Apprenticeship Programs Are The Building Blocks Of The Knowledge Economy
Industry Insight Companies increasingly hire apprentices over non-skilled workers. Opportunities are abound in skilled trades.
In Canada, there are over 200 designated skilled trades in existence. Yet for every five employers who hire skilled tradespeople, only one will have an apprentice, even though an apprenticeship program can be the best way to build a business’s workforce.
According to Gary Herman, CEO of the Industry Trade Authority (ITA) in British Columbia, the three ways to get skilled tradespeople are to grow your own through apprenticeships, to poach them from other companies, or to import them. “We hear from employers who hire apprentices that they believe this is the best way to not only sustain but grow their businesses. The other models are unsustainable,” says Herman. “The common denominator we see is that these business owners tend to be tradespeople themselves or, in a larger company, the manager came up through the trades. It’s a cycle of giving back.”
Stephen Peel, Vice President of Operations at Ironside Design Manufacturing in Chilliwack, a family-owned business since 1914 that manufactures corrugated pipe forming equipment, remarks, “There is a shortfall of skills in the trades, and we feel it’s important to invest in apprentices in order to keep our industry growing and our business growing. We find that when we take the time to train an apprentice, we can motivate that person to stay with us and grow.”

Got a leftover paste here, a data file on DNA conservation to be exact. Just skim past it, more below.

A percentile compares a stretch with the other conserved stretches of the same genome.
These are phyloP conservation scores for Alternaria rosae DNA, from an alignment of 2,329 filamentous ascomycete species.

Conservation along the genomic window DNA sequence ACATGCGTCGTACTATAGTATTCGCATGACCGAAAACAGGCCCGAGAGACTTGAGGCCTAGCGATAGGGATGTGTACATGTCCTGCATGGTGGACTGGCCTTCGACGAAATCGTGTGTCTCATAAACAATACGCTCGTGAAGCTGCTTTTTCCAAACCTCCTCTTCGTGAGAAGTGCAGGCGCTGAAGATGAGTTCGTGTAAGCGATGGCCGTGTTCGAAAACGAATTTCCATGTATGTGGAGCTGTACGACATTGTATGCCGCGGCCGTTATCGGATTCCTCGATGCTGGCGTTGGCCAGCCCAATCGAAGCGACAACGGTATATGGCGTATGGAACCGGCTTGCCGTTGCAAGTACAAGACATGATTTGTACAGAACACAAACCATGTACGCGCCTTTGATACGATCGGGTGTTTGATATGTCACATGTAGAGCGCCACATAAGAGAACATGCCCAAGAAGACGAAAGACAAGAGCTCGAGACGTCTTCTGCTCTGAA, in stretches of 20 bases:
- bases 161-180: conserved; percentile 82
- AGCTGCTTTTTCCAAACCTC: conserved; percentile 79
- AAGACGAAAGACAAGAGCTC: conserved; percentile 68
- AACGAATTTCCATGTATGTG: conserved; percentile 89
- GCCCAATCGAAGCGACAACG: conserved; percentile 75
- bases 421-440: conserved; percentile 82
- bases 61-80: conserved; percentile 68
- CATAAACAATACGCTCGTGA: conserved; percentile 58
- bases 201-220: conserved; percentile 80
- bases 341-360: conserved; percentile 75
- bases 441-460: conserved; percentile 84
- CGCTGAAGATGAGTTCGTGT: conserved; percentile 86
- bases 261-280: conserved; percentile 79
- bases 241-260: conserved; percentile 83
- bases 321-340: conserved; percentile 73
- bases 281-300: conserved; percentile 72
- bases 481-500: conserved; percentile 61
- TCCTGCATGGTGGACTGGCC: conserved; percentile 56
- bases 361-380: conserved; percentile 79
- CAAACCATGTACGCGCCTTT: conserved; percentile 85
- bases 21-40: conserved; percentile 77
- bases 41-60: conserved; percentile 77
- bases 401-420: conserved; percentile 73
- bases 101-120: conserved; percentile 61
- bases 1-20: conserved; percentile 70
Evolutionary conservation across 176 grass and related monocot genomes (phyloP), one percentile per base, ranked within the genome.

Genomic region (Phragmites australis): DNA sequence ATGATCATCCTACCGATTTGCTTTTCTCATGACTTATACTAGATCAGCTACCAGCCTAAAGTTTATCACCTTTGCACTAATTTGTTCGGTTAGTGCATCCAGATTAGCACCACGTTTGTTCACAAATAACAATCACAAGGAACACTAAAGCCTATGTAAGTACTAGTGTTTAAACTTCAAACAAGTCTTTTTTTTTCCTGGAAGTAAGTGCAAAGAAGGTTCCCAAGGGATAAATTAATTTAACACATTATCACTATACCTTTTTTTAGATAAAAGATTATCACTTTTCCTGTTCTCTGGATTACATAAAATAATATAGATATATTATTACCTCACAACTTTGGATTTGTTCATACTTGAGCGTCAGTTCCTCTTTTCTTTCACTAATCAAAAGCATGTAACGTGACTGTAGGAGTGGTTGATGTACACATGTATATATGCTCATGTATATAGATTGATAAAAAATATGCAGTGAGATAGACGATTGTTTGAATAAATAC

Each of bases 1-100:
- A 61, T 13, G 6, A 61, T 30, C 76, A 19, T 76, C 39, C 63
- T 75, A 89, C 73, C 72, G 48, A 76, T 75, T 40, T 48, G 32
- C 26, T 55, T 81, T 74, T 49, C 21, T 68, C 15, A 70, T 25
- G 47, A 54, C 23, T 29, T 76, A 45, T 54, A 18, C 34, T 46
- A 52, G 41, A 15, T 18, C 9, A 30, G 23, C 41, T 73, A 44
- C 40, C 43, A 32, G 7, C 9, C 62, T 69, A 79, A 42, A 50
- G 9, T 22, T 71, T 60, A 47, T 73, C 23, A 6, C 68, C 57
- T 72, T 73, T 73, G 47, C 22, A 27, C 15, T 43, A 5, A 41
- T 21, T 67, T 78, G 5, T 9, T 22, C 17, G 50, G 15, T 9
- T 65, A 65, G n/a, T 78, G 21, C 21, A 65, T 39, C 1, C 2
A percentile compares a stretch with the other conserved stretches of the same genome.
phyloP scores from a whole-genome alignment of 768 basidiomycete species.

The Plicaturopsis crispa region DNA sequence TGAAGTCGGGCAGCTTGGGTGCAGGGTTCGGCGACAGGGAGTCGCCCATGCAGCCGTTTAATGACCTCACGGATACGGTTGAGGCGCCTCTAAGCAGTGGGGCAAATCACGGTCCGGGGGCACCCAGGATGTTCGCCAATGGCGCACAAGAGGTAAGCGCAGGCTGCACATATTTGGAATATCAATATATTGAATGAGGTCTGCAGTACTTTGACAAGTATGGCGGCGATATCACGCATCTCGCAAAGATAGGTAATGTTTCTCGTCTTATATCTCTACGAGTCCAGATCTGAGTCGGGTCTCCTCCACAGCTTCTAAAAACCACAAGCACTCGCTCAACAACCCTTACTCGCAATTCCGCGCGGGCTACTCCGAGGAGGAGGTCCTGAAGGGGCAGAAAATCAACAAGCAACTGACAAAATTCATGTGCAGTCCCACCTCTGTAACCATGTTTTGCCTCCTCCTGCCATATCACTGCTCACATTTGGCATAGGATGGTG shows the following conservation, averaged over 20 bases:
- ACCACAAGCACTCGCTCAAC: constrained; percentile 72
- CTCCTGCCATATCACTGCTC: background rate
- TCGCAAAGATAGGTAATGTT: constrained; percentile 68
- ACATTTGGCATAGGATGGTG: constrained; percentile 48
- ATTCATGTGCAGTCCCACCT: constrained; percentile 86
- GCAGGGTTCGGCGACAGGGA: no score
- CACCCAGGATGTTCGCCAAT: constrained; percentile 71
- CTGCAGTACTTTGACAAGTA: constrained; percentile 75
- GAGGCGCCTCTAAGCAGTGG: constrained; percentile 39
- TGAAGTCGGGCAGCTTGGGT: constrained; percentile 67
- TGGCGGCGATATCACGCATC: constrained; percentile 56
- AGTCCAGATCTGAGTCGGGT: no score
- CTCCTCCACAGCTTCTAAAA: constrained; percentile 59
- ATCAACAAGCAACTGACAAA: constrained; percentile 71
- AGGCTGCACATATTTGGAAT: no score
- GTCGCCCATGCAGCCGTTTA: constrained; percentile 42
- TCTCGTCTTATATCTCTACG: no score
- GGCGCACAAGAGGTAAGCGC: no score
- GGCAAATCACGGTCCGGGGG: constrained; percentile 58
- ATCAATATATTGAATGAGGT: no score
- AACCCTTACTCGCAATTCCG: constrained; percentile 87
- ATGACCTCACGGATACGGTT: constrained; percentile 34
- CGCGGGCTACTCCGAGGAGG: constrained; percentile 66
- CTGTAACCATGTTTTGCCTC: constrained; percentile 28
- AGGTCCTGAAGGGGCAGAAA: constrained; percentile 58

A custom fit
While helping to ensure a company’s growth is a big advantage to sponsoring an apprentice, one of the biggest gains to be had is that an organization can train employees at an early stage on its business and how to best fit the needs of the employer. “Through mentoring, the employer can train the employee exactly in the way it wants to best execute the work and serve the business,” says Herman.
And, in a time when the industry faces unprecedented retirements, hiring apprentices is a good method to ensure successful succession planning. “As baby boomers retire, we need to backfill that knowledge before a company’s senior people are gone. It’s important to get that knowledge transfer in place now,” stresses Herman.
Another employer benefit of hiring an apprentice is that the Government of British Columbia has extended its Training Tax Credit program to 2017, giving companies who hire apprentices a refundable tax credit as a financial incentive.
Enabling growth in today’s economy
Skilled trades are the backbone of a knowledge-based economy. “Everything that is manufactured, built, or maintained is touched by the hands of skilled tradespeople every day,” says Herman. “It’s important to realize that in today’s knowledge economy, it’s the how-to economy that makes it happen.”